But I am not the only one kneeling at the altar of efficiency. There are more than a dozen food delivery services in San Francisco, each frantically competing to literally out-deliver the next. From six-minutes to a six-pack, to the seven-minute seminary, to the ten-minute meditation, we continually fashion a liturgy of worship to the god of efficiency.
When the God of the Bible speaks of human effort and production, he uses a powerful metaphor. It is not the image of a machine, engine, or system. It is not even from the field, the arena where most ancient people expended of their effort. Instead, the picture most often showcasing human effort and achievement is the fruit tree.
He is like a tree planted by streams of water that yields its fruit in its season, and its leaf does not wither. In all that he does, he prospers. — Psalm 1:3
This image offers us a different way of thinking about our work. Fruitfulness replaces productivity. Health becomes more important than efficiency.
In a sense, fruitfulness isn’t very different from efficiency. A single tree yielding so much produce carrying countless seeds each with the potential for replication represents a paragon of efficiency. But the fruit of a tree is different than the output of a process.
Even a highly-optimized manufacturing line results in an object with a lifespan. A well-tuned locomotive effort is completed by a destination. The best managed project succeeds by concluding.
But the produce of a fruit tree is a beginning.
Efficiency requires management, control, measurement, precision, and optimization. A small disruption can result in significant delays. Efficiency is fragile.
The fruit tree tells a different story. All a peach tree requires to survive and propagate is a hungry goat with a heart to explore.
Ever since the industrial revolution, we have been tempted to view ourselves as sentient machines. We are enlightened engines who can not only produce, but be proud of it as well. This framework leads to two stories we are tempted to tell.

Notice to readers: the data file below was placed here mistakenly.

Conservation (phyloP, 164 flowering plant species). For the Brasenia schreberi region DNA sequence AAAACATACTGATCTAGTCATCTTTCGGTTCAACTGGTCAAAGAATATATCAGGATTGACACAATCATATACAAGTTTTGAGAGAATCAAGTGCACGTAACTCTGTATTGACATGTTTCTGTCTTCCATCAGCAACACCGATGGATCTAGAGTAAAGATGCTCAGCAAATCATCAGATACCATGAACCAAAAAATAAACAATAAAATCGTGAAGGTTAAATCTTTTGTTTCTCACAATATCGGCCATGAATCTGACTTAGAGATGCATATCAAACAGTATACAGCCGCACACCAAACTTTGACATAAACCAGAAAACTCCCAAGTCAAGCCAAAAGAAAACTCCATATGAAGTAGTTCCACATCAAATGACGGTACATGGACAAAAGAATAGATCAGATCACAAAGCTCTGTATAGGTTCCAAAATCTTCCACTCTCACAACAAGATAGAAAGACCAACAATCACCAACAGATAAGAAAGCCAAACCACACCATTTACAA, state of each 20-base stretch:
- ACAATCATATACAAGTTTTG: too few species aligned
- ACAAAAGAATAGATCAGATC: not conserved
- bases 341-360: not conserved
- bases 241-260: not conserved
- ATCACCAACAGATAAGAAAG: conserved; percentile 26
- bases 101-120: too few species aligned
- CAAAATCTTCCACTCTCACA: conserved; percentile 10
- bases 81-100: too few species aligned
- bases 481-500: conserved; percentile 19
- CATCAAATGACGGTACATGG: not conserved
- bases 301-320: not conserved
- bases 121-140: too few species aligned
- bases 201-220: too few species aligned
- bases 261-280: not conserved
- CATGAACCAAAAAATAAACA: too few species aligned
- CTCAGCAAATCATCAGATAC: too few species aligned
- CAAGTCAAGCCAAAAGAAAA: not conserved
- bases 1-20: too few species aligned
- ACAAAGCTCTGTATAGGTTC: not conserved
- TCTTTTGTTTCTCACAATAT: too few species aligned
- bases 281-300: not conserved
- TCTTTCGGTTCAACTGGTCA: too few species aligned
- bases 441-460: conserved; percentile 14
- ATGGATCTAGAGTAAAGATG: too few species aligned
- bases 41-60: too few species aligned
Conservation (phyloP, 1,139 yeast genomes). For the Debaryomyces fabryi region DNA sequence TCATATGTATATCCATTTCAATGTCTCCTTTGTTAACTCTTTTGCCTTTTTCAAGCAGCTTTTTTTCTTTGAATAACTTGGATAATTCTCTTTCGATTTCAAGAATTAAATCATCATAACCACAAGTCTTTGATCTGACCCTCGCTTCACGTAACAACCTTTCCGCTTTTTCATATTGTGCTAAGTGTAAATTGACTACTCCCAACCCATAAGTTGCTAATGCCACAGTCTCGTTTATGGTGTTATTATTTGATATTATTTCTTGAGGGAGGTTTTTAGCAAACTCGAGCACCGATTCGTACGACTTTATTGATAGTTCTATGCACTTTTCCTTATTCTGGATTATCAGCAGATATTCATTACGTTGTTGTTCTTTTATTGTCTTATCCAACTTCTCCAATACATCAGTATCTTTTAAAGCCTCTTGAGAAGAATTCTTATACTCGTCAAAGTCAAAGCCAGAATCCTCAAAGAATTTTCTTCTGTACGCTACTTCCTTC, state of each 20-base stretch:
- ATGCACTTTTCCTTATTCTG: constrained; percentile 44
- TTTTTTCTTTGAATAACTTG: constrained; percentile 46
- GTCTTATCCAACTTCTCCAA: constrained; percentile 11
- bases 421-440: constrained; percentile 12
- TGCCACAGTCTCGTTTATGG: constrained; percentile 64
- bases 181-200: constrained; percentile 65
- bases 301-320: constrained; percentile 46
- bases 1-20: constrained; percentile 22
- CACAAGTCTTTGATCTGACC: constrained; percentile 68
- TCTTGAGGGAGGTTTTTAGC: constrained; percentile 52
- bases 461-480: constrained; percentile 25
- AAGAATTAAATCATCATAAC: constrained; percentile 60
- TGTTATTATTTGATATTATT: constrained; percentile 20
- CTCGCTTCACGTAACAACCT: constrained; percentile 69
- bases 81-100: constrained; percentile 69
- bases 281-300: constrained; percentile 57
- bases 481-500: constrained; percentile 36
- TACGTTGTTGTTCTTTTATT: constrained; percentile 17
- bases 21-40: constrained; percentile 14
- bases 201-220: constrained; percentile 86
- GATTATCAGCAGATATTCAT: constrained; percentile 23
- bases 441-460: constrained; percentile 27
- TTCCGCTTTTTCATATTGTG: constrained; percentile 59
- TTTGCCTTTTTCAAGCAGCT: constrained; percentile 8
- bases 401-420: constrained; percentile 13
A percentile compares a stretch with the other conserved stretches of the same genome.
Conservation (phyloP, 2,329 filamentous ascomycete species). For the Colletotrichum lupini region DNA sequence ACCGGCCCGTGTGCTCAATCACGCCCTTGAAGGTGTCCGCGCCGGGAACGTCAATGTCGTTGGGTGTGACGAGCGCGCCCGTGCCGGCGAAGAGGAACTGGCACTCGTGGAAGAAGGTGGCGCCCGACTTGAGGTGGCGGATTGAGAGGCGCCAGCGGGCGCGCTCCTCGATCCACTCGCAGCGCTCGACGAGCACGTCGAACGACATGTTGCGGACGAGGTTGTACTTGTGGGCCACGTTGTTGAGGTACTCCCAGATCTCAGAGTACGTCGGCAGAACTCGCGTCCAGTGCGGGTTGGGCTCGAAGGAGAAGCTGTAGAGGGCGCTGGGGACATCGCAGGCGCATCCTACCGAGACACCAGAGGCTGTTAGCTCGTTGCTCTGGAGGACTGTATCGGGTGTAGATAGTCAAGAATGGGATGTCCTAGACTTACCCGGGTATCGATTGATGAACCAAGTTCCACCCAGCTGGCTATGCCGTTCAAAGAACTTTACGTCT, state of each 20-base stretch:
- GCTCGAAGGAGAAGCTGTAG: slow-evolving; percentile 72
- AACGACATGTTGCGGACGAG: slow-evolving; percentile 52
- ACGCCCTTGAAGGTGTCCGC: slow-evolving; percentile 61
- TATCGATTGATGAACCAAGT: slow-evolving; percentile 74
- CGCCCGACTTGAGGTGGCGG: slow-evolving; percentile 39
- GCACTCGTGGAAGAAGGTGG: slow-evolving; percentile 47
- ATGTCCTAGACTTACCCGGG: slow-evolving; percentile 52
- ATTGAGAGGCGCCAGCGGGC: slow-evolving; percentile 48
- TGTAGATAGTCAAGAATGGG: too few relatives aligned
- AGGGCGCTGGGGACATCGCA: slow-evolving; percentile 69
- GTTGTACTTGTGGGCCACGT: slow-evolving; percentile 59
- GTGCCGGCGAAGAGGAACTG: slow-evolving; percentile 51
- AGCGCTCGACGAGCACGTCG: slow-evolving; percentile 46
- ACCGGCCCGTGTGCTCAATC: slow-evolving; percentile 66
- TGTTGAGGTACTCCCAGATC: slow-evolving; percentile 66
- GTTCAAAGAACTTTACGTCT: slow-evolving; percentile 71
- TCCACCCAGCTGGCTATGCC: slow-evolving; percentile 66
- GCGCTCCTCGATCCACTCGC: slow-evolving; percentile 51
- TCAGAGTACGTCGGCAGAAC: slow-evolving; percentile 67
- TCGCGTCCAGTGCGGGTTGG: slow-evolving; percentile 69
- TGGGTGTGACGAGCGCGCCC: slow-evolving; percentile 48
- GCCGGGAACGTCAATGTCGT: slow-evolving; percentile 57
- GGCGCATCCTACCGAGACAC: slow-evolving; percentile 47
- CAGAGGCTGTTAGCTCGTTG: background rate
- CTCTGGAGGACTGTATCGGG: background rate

The first speaks of a time when humans will maximize their efforts to levels hardly imaginable. Our machines will navigate the darkness of space, the depths of the sea, and even time itself. Our work will rival the power of the gods. Planets will be colonized. Galaxies will be conquered. Perhaps even death itself will be abolished. There will be no end to our efficiency.
The second story has a different twist. It begins in the same way. Human efficiency will grow to unheard of levels. But as a result we will have literally worked ourselves out of jobs. Because our ratio of effort to production will approach the infinite, there will hardly be the need to expend any effort at all. Our lives will be consumed not by work but by recreation. We will be freed from the prison of producing to enjoy the comfort of consumption. Imagine the image from the movie Wall-E of obese citizens entertained on their electric scooters.
Each of these stories share a common foundation. The worship of efficiency resolves into a lifestyle of infinite work or endless recreation.
Could there be a different story to tell?
Rather than focusing on management of output, could technology help us to focus on the foundation of health? Instead of maximizing our effort, could technology enable us to restore vibrancy to our lives? How can we create technologies to guide us toward a life of fruitfulness, where our time is filled with meaningful work, deep relationships, long-lasting legacies, and generations of new life to follow?
We need not think of ourselves as enlightened engines pursuing exceptional efficiency. We can be trees. We can be healthy. We can bear fruit. Technology can help us in those endeavors. And after a meaningful day of work, we can be satisfied with riding our bikes home.
Father to five; husband to one; helping Christians engage thoughtfully as they follow Jesus Christ.
Pastor at Peninsula Bible Church in Palo Alto, CA since 2007. Graduated from Stanford University with a degree in Industrial Engineering and worked for Oracle Corporation as a Senior Product Manager designing software solutions.